The perennials selected for you are the basic ingredients for gardens as we like them: full of spontaneity, old charm and humour, because they often have a surprise in store for us!
There is a considerable variety of shapes, colours, textures and fragrances to choose from to create a garden unlike any other. You will find a combination of rare botanical species, the latest perennial extravagance selected by the breeders for horticultural production and the simple favourites of yesteryear.
They originate in temperate climates. Their native habitat provides us with information about their growing requirements and they often develop interesting adaptations as they acclimatise. A few examples:
Correctly choosing your perennials involves understanding their future environment (climate, type of soil, exposure, etc.) and gauging their ability to adapt to this environment, which might require additions such as wind breaks, winter protection, organic or mineral amendments or extra shade.
Very happily, however, there are perennials for every gardener and every garden.
For your info: the mountainous regions of East Asia in the foothills of the Himalayas often have cloud cover. High levels of humidity, sloping terrain and stony soil, are growing conditions often very difficult to reproduce in our gardens. This is why, for example, gardeners often fail to acclimatise the mythical Himalayan Blue Poppy (Meconopsis betonicifolia). However, successful cultivation is possible in a temperate oceanic climate sheltered from drying winds: in moist undergrowth near the sea.
Paris quadrifolia - Prof. Dr. Otto Wilhelm Thomé
Flora von Deutschland, Österreich und der Schweiz 1885, Gera, Germany
From the 19th century onwards, perennials have been grown in beds, such as the English mixed border. This is a plot devoted to growing perennials, where they do not have to compete with the roots of trees or shrubs, which allows easy access for maintenance, weeding and the addition of amendments and mulch at the end of winter.
Nowadays, there are as many ways of using perennials as there are gardeners or gardens!
In alpine greenhouse pots, troughs, rock gardens, mixed with annuals, roses, shrubs, on slopes as ground cover, in natural meadows, en masse for a contemporary design effect, etc.
Tip: to make maintenance easier so that your garden remains a source of leisure, it's a good idea to systematically mulch the soil. For beds in partial shade with good garden soil, ordinary soil or for pot growing, the preferred types of mulch are ramial chipped wood, organic fertilising mulch or coarse compost. Mulches should be applied on soil that is not completely dry, has been weeded beforehand, loosened and amended with compost (3kg/m²). Allow for about fifty litres per square metre and refresh every two years.
For rockeries, the gravel garden technique is a good solution. However, the use of woven or non-woven plastic mulch does not make agronomic sense and should be avoided in our gardens.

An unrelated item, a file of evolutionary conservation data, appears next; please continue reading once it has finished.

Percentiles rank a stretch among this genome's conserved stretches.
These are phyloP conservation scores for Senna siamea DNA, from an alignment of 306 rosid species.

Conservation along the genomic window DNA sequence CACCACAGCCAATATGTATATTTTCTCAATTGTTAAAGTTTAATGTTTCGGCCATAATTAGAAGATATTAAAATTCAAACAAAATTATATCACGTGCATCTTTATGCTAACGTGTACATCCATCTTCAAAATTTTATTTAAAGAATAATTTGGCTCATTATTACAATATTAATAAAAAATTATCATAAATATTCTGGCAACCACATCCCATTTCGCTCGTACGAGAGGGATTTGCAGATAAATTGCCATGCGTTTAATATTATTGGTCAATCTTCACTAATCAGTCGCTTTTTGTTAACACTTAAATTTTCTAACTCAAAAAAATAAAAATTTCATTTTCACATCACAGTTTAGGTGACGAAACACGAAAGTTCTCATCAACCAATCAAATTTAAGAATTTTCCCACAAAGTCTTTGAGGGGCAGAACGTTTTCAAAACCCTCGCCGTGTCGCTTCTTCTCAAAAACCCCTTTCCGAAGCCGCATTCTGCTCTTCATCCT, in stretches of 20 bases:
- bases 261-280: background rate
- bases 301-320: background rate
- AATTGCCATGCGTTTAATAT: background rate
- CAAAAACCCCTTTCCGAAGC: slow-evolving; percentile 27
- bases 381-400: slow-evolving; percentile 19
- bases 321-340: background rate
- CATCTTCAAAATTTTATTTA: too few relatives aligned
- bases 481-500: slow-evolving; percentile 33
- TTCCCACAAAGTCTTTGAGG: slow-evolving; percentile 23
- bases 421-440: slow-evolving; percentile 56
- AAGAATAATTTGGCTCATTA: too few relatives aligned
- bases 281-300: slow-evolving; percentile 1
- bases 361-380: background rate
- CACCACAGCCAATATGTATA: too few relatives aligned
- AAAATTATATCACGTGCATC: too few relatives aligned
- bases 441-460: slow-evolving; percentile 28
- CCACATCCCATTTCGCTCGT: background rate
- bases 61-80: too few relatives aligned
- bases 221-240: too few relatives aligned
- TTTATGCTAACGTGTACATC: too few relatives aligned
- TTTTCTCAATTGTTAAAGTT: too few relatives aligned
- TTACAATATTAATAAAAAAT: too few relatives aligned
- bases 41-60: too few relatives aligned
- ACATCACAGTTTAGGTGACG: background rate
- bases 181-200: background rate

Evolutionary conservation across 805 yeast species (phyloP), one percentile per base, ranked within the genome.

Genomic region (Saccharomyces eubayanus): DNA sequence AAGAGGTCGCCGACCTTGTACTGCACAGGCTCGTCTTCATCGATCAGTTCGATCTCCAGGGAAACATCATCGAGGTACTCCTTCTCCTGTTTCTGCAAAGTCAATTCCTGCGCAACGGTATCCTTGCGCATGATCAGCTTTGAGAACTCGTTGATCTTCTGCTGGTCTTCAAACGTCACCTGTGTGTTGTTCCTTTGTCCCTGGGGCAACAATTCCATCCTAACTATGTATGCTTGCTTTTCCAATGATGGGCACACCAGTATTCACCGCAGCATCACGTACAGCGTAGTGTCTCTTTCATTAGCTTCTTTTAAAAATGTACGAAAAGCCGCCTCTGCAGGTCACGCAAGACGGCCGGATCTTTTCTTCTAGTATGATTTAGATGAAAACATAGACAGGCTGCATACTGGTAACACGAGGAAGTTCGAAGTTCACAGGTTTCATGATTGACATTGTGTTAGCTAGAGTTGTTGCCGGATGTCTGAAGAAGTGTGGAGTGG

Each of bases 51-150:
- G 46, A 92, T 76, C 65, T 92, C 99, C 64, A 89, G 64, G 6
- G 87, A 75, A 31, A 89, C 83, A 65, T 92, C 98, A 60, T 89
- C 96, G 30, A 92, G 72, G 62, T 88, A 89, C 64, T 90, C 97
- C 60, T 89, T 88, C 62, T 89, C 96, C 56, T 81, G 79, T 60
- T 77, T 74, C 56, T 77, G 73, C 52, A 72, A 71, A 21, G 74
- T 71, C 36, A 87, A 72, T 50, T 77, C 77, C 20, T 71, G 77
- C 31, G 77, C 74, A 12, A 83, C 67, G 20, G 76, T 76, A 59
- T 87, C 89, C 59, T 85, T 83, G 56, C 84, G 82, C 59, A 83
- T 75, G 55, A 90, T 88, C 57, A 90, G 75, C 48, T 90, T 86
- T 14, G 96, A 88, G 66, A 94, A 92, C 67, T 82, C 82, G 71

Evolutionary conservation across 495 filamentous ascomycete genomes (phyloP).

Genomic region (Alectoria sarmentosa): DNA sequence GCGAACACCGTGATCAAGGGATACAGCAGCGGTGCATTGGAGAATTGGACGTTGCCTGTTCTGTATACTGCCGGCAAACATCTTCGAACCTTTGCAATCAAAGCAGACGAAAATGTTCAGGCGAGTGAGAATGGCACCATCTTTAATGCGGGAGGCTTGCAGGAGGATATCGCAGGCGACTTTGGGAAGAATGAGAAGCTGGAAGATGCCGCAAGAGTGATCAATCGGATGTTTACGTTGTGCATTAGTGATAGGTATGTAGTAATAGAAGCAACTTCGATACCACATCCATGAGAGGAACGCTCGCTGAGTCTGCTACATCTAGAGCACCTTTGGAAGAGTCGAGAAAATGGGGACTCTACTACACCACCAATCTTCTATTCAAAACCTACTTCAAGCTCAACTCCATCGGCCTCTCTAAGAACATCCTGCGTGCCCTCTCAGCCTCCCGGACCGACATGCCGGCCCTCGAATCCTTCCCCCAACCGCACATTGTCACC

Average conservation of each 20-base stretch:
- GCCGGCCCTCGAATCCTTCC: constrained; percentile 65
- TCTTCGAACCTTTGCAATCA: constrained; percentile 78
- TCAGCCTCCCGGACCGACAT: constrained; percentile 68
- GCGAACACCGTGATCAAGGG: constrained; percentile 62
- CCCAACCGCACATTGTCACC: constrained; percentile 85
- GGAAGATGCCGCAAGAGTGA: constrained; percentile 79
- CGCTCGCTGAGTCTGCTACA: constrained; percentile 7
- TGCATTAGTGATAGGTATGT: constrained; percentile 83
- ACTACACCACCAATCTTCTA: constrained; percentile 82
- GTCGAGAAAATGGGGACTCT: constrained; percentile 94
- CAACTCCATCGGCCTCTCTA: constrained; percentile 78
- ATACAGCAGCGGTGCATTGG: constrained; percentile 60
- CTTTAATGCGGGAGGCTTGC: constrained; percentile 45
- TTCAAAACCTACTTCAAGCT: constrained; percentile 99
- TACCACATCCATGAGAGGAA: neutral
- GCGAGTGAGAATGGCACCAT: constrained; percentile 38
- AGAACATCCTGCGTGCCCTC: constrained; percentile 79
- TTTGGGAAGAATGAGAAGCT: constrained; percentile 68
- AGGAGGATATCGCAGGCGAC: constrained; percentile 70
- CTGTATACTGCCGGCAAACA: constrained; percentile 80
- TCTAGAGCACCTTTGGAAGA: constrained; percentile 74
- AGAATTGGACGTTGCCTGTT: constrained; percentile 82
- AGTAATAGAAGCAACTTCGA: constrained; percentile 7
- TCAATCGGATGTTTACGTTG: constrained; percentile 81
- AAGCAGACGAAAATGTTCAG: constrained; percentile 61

How to combine plants in the garden is an astonishingly vast subject! For the sake of simplicity, we can make a rough division into two parts:
Plants are chosen for their qualities including the shapes of leaves and flowers, their textures and habits and their colours, all of which contribute to creating a harmonious composition.
From the 1870s-1880s onwards, the English school of gardening, following the lead of the famous Gertrude Jekyll, popularised perennials in the garden and the ways of combining them. After her came gardeners such as E.A Bowles, Margery Fish, Christopher Lloyd, Alan Bloom, Beth Chatto and Piet Oudolf. New generations of “landscape gardeners” who influenced the development of gardens with landscaping innovations and the creation of new varieties. Several perennials bear their names. And the adventure goes on...
Natural combinations can be easier to implement Nonetheless, a sound knowledge of plants is indispensable!
It is a question of combining plants originating from the same geographical region: American prairies, alpine grasslands, damp Himalayan foothills, wet South African meadowland or the coastal heaths of Brittany ;-)
The two volume book of “Perennials” by Roger Philips and Martin Rix, Pan, 1993, gives us a beautiful example of the reconstitution of a dry Mediterranean slope with hot, dry summers and mild, damp winters and springs: Lavandula, Cistus, bearded irises, Euphorbia characias, Asphodeline lutea, Echinops ritro, Stipa gigantea, Centranthus ruber, Origanum, Euphorbia myrsinites and Euphorbia rigida, Erysimum, Phlomis, Anchuza azurea, Dictamnus albus.
Penstemon heterophyllus - Revue Horticole - 1901
Our advanced search engine is the result of many years of experience and allows multiple combinations. Once you have defined the main search criteria, e.g. exposure, soil type, etc., the search results can be a great source of inspiration. Your turn to play
Our collection of perennial plants is organised with the following classification: